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Supreme Court, Appellate Division, Third Department, New York.

The PEOPLE of the State of New York, Respondent, v. Hector PENA, Appellant.

Decided: February 26, 1998

Before CARDONA, P.J., and MERCURE, CREW, YESAWICH and PETERS, JJ. Mario S. Crisafulli, Albany, for appellant. Robert M. Carney, District Attorney (Alfred D. Chapleau, of counsel), Schenectady, for respondent.

Appeal from a judgment of the County Court of Schenectady County (Harrigan, J.), rendered May 21, 1993, upon a verdict convicting defendant of the crimes of criminal possession of a controlled substance in the first degree, criminal possession of a weapon in the third degree, unlawful possession of marihuana and attempted escape in the second degree.

Having previously reviewed all relevant facts concerning defendant's stop and arrest in the appeal of codefendant Discon Pena (see, People v. Pena, 209 A.D.2d 744, 618 N.Y.S.2d 149, lv. denied 85 N.Y.2d 941, 627 N.Y.S.2d 1003, 651 N.E.2d 928), we need only address those issues raised here concerning effective assistance of counsel.   Defendant's pro se motion, after indictment, for the dismissal of his assigned counsel and the appointment of new counsel was granted by County Court.   Thereafter, he immediately rejected his newly assigned counsel, again expressing his desire to proceed pro se.   After a lengthy colloquy with the court, defendant permitted newly assigned counsel to conduct only the suppression hearing.   County Court thereafter provided defendant with a third assigned counsel who represented him through part of jury selection.   After additional colloquy with the court and despite its warnings, defendant reiterated his desire to proceed pro se.   The court granted his application on the condition that the last discharged attorney act as standby counsel.   Such counsel ultimately resumed full representation, at defendant's request, midway through the trial.   After conviction and sentencing, defendant appeals, contending that he did not effectively waive his right to counsel.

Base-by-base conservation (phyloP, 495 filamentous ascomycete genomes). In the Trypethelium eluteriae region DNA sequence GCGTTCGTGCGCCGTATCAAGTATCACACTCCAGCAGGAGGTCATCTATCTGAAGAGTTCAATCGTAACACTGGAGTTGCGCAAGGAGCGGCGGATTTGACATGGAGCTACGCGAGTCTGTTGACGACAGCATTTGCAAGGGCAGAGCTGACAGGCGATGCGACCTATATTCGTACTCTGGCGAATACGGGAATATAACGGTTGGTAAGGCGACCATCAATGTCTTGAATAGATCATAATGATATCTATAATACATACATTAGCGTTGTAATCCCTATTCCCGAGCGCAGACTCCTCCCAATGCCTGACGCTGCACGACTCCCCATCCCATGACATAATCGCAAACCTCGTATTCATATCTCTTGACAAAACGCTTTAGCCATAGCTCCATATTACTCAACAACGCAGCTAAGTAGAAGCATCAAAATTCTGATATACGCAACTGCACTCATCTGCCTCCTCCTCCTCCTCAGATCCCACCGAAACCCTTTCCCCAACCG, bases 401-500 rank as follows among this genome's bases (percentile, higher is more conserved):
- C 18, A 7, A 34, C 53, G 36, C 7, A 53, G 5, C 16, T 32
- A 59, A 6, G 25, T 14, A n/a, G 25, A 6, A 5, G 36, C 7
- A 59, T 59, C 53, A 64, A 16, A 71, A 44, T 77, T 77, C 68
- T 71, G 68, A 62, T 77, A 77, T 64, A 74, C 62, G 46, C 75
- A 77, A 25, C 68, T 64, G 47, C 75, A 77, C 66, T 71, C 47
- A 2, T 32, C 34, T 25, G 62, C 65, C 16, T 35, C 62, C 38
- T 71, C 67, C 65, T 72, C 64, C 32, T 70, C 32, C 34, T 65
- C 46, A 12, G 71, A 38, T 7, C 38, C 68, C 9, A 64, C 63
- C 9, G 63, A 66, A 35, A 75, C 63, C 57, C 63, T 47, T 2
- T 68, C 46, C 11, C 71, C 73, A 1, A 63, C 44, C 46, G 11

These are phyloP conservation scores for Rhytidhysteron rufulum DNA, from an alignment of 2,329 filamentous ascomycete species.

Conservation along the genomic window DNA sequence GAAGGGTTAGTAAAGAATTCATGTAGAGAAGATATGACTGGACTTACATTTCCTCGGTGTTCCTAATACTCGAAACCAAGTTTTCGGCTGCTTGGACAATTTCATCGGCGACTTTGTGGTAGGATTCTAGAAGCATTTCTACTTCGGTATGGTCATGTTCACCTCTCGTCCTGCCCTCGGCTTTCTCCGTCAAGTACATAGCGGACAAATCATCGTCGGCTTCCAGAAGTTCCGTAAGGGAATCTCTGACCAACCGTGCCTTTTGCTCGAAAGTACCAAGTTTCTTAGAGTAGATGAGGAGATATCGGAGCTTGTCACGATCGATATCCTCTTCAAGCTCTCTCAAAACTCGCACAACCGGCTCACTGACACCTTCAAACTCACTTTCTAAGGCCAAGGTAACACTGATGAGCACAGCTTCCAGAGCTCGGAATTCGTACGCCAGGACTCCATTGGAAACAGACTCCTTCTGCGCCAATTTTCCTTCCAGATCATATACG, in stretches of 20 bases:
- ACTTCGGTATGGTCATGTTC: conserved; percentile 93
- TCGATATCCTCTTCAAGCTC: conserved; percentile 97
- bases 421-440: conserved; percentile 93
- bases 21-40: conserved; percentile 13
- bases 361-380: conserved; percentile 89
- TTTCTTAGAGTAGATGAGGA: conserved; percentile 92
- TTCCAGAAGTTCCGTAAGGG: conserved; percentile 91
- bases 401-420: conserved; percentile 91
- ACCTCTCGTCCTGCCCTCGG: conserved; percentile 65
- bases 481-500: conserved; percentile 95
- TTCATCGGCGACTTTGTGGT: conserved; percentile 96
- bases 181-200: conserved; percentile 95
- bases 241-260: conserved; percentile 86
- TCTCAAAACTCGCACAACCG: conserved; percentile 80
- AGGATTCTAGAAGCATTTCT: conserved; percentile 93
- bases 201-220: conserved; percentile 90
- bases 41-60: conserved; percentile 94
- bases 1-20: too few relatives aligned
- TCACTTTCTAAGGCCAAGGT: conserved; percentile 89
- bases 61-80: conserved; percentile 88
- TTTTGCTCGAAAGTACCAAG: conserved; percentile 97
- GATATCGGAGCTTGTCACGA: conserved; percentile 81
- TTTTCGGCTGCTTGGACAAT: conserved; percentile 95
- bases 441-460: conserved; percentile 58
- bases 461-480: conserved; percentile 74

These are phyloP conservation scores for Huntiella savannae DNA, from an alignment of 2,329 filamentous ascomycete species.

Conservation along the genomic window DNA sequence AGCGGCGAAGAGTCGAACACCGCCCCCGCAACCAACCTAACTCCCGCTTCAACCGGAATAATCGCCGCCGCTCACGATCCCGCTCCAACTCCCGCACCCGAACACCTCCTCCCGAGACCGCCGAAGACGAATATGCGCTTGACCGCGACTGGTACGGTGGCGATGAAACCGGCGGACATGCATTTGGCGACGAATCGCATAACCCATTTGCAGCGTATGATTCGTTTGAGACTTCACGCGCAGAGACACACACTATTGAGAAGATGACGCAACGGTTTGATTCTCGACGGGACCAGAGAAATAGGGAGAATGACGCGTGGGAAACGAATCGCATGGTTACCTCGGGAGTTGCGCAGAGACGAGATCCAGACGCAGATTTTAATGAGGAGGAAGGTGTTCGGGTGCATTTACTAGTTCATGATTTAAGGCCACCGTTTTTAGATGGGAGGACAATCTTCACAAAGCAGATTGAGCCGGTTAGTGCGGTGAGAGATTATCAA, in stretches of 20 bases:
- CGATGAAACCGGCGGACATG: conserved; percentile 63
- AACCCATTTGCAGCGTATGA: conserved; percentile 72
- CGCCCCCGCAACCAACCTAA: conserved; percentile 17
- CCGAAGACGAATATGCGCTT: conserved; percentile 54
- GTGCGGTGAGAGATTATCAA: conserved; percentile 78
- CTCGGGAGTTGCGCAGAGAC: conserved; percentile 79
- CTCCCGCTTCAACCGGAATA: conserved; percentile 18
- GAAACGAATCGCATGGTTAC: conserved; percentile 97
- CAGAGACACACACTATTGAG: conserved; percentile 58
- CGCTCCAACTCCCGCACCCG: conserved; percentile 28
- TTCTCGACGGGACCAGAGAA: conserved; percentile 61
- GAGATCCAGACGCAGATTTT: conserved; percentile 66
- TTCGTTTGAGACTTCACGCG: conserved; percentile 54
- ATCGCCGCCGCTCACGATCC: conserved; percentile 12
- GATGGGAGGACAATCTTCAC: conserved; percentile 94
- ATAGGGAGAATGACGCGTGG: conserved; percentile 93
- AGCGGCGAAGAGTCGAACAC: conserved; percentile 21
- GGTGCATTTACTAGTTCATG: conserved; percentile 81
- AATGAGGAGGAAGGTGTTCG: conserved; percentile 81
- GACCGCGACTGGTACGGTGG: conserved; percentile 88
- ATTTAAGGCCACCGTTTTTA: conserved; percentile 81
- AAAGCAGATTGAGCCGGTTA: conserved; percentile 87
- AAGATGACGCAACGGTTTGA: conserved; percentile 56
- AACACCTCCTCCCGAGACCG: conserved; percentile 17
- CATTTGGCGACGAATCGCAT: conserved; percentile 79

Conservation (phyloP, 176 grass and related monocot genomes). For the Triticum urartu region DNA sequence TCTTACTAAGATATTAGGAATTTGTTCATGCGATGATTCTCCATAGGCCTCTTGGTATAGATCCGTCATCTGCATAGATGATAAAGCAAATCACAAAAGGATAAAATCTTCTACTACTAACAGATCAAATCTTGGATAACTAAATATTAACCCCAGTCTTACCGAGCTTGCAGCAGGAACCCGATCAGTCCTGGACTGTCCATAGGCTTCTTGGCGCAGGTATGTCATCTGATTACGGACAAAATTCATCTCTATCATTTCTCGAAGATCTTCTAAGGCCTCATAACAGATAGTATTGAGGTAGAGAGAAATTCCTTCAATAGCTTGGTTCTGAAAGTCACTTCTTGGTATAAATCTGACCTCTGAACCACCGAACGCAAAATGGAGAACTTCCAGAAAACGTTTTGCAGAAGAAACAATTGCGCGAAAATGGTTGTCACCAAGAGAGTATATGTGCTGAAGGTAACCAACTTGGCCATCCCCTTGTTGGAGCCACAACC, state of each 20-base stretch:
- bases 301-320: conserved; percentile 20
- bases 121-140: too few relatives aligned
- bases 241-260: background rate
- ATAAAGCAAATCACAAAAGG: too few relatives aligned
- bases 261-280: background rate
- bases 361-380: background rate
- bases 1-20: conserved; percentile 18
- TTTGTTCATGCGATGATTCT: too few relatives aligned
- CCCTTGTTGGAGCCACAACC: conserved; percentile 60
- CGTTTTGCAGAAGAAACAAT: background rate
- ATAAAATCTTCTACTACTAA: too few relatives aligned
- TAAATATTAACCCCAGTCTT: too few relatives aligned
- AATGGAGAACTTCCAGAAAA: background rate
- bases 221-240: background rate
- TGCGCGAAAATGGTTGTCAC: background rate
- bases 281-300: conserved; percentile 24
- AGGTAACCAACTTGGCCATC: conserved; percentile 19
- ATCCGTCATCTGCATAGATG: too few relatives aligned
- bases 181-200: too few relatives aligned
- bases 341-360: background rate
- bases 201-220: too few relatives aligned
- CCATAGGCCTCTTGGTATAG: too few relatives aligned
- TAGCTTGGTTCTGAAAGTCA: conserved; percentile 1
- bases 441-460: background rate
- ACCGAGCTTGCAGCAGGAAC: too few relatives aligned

It is axiomatic that a trial court, confronting a request to proceed pro se, is required to conduct a thorough and searching inquiry to determine whether the decision to waive counsel is knowingly and intelligently made (see, People v. Richard, 232 A.D.2d 872, 649 N.Y.S.2d 509, lv. denied 89 N.Y.2d 1099, 660 N.Y.S.2d 393, 682 N.E.2d 994;  People v. Ward, 205 A.D.2d 876, 613 N.Y.S.2d 490, lv. denied 84 N.Y.2d 873, 618 N.Y.S.2d 19, 642 N.E.2d 338;  People v. Benson, 174 A.D.2d 898, 571 N.Y.S.2d 595, lv. denied 78 N.Y.2d 1009, 575 N.Y.S.2d 817, 581 N.E.2d 1063).   Here, it is undisputed that County Court conducted such an inquiry on the first two occasions that defendant expressed his desire to proceed pro se.   It was the court that assisted defendant in recognizing the serious dangers and risks presented by charting such course, eventually causing him to accept assigned counsel.   Mindful that English was not defendant's native language,1 we still conclude that he was not a naive participant in the criminal justice system.   Having repeatedly voiced a desire to proceed pro se and having been repeatedly discouraged from so doing, he was nonetheless provided with three assigned counsel.   Viewing the record in its entirety, we find that on each and every occasion defendant waived his right to counsel and elected to proceed pro se and that each waiver was knowingly and intelligently made (see, People v. Greany, 185 A.D.2d 376, 378, 585 N.Y.S.2d 805, lv. denied 80 N.Y.2d 1027, 592 N.Y.S.2d 676, 607 N.E.2d 823).

With the challenge to the denial of his suppression motion having been addressed in connection with his codefendant's appeal (see, People v. Pena, 209 A.D.2d 744, 618 N.Y.S.2d 149, supra), and with the remaining contentions either unpreserved for our review (see, People v. Haas, 229 A.D.2d 733, 645 N.Y.S.2d 617, lv. denied 88 N.Y.2d 1021, 651 N.Y.S.2d 20, 673 N.E.2d 1247) or unpersuasive, we affirm County Court's judgment in its entirety.

ORDERED that the judgment is affirmed.


1.   Although defendant indicated that he understood the English language, he often communicated through an interpreter because he was unable to speak fluently.

PETERS, Justice.


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